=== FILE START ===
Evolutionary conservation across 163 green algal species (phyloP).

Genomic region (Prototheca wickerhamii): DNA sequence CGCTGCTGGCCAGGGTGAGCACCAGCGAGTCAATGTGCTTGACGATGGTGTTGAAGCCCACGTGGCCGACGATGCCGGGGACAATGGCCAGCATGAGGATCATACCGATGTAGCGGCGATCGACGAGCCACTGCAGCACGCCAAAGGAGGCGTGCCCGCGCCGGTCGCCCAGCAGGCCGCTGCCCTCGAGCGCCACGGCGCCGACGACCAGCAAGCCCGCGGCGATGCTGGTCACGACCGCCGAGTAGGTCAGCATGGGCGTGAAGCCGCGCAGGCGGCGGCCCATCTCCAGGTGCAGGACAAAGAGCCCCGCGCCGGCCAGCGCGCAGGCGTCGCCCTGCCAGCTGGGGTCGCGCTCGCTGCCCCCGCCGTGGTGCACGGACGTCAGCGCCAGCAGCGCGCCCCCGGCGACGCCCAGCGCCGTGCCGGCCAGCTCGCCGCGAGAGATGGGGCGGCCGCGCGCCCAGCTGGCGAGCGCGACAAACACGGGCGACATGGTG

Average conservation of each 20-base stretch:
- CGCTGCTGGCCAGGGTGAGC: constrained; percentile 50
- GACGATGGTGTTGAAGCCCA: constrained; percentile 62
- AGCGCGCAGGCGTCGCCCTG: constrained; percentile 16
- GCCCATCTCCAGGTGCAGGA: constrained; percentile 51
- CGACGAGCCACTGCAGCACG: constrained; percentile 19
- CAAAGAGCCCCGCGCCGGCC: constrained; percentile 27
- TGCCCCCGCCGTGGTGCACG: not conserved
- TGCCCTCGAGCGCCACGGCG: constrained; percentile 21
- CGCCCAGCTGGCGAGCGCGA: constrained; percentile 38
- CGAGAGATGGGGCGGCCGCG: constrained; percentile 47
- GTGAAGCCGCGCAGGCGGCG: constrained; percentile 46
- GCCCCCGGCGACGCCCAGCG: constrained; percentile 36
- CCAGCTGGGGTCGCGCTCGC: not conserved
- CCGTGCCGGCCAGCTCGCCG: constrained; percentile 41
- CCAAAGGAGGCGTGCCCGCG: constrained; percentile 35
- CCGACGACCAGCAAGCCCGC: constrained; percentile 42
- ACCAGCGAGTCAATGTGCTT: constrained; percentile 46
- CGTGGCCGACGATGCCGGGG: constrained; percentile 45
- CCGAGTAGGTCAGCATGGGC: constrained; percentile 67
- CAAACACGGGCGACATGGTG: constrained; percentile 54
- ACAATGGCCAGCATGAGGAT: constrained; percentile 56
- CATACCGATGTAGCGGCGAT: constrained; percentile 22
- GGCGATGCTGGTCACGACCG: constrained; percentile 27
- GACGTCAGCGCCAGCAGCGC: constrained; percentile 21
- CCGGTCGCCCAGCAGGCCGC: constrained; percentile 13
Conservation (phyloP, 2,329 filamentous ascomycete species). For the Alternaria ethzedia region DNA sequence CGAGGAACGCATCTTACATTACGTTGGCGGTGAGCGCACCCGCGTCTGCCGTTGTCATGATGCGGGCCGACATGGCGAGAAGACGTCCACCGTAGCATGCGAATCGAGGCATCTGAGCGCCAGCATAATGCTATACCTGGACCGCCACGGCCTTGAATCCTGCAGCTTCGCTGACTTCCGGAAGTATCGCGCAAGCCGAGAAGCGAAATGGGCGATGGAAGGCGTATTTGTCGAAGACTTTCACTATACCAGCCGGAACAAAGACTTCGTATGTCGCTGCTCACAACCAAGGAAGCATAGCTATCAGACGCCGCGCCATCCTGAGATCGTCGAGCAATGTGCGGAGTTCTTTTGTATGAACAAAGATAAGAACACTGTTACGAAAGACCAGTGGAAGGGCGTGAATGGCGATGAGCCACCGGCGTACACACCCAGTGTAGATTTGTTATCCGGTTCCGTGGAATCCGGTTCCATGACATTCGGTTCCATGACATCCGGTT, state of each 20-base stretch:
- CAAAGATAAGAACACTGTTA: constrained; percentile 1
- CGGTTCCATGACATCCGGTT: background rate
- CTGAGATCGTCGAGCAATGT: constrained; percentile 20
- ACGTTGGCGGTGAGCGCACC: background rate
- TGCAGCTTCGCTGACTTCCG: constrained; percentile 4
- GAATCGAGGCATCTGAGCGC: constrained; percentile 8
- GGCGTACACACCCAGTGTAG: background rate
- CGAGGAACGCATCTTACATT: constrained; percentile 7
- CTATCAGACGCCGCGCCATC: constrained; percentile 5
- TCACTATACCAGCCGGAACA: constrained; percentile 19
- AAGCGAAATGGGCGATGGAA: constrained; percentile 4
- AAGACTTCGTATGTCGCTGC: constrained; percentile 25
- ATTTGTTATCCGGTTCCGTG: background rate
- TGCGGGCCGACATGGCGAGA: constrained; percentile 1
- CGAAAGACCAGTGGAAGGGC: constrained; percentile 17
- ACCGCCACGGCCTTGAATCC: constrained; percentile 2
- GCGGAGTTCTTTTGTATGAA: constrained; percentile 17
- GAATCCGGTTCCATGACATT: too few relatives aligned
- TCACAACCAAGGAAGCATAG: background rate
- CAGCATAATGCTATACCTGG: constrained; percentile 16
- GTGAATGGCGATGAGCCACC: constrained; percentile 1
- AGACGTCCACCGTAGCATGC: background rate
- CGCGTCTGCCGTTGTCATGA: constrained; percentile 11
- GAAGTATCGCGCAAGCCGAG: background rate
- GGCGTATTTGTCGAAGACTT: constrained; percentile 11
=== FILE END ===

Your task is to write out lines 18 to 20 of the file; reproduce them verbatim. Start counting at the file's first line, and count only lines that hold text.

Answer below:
- CCAAAGGAGGCGTGCCCGCG: constrained; percentile 35
- CCGACGACCAGCAAGCCCGC: constrained; percentile 42
- ACCAGCGAGTCAATGTGCTT: constrained; percentile 46